The Wachowskis’ Netflix series Sense8 follows a “cluster” of eight strangers, called “sensates,” who discover they’re telepathically linked. The group is dotted across the globe, but their lives intersect in unthinkably intimate ways, a result of their shared thoughts and senses. Intersectionality is hardly an original idea, as TV shows and films as wide ranging as the Wachowskis’ own Cloud Atlas and Paul Haggis’s Crash are built around the transformative power of shared experience. But none of the characters in those stories collectively reach orgasm or simultaneously suffer from a seizure. In Sense8, the characters don’t attempt to find empathy with each other—they’re forced to. They don’t just imagine how the other sensates feel, but feel it themselves.
The immediacy of the connections between these eight characters adds a philosophically interesting new wrinkle to the show’s fundamentally classic premise, though a philosophical wrinkle was still the only thing interesting about the series. The first season’s 12 episodes felt distracted and unmanageable, as we were never afforded time to invest in any one character because the focus was always shifting to service eight distinct, not-yet-overlapping stories. Season two homes in on the moments of intersection between the sensates and spends less time exploring their respective side stories. As the sensates invest more in their cluster, relationships between characters are forged and the stakes of the plot are crystallized. The new season doesn’t completely commit to this focused framework, as attention still periodically diverts to less compelling side dramas, but the sensates now feel like equally important ingredients in a gripping human drama.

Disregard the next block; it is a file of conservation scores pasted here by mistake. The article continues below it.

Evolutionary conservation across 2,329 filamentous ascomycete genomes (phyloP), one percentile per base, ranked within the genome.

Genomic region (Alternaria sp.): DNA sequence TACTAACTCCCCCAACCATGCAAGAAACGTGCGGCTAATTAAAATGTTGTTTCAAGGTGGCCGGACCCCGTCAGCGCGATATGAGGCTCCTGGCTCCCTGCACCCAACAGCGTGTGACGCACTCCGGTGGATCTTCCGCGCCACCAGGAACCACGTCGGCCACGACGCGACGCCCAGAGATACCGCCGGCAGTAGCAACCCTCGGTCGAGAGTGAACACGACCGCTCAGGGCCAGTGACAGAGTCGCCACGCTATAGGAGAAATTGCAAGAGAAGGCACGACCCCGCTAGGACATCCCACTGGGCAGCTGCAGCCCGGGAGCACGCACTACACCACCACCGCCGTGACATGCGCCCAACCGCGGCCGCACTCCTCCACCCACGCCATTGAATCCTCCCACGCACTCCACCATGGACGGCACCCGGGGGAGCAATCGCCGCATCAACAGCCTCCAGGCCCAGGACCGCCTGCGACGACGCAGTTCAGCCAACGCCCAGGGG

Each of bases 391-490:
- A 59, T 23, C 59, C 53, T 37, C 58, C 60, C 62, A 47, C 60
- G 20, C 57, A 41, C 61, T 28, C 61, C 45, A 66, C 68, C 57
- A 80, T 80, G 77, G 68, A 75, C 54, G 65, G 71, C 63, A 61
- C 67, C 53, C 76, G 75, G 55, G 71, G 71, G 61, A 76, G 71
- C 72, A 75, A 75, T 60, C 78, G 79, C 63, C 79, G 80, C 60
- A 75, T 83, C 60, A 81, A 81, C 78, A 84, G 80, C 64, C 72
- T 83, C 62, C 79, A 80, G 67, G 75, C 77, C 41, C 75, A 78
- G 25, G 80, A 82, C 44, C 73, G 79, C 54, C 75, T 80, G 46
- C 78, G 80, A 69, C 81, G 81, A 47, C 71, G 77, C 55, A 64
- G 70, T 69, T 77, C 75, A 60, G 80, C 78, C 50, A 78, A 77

The season begins with Will (Brian J. Smith) and Riley (Tuppence Middleton) hiding from Whispers (Terrence Mann), an agent of the Biologic Preservation Organization (BPO), a shadowy multinational organization that mirrors similar villainous agencies in the sci-fi and comic-book tradition. Whispers is a sensate himself, working on behalf of the BPO to capture and lobotomize other sensates. Through their connection, Will and Riley can easily access the rest of the cluster when problems require the specializations of other sensates. When Will’s health begins failing because of the drugs he uses to cloud his telepathic availability and make himself invisible to Whispers, Kala (Tina Desai) arrives to administer medicine and monitor Will’s health. When Will is close to locating Whispers, Nomi (Jamie Clayton) is available to assist with hacking expertise. The series uses opportunities like these to integrate all eight sensates into a common narrative instead of globetrotting from plot to plot and allowing some of the eight stories to wither, as it did last season.